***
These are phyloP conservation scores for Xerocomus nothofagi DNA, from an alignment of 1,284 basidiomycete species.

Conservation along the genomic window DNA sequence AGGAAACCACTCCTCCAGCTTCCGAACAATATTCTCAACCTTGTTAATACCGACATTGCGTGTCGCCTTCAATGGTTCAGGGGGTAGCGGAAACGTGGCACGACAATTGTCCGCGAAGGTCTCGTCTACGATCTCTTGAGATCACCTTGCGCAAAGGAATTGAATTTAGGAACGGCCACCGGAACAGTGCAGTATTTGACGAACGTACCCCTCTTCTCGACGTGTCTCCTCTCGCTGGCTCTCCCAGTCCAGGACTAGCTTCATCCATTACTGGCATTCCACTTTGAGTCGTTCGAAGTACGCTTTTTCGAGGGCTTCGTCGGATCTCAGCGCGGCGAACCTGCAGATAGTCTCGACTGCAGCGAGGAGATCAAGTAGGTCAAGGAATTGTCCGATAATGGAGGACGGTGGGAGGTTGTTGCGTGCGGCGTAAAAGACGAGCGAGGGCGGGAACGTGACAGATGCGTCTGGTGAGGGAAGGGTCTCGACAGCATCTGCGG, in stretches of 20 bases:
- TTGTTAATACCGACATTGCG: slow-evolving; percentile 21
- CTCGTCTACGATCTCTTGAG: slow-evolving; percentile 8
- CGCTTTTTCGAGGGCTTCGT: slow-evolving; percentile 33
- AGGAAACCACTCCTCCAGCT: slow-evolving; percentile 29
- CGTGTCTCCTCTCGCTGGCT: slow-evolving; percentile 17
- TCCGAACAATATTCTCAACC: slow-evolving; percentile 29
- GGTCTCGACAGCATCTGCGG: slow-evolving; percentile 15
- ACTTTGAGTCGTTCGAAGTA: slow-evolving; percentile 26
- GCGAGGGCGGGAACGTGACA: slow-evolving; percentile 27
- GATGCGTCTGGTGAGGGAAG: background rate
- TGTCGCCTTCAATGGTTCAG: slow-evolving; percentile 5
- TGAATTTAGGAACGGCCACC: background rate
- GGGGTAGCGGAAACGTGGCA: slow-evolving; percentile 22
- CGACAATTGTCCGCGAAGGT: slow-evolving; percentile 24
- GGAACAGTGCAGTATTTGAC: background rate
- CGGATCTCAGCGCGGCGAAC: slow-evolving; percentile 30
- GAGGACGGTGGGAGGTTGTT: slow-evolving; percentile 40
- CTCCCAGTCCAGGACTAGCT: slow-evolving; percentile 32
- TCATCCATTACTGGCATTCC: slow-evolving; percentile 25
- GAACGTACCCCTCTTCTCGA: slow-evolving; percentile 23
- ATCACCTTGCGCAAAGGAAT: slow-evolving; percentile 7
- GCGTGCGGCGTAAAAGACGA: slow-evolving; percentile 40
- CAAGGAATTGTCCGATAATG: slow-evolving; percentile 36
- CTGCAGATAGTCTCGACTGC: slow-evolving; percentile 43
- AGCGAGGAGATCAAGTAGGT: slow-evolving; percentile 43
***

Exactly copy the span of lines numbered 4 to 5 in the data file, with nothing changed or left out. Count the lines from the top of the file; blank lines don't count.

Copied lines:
- CTCGTCTACGATCTCTTGAG: slow-evolving; percentile 8
- CGCTTTTTCGAGGGCTTCGT: slow-evolving; percentile 33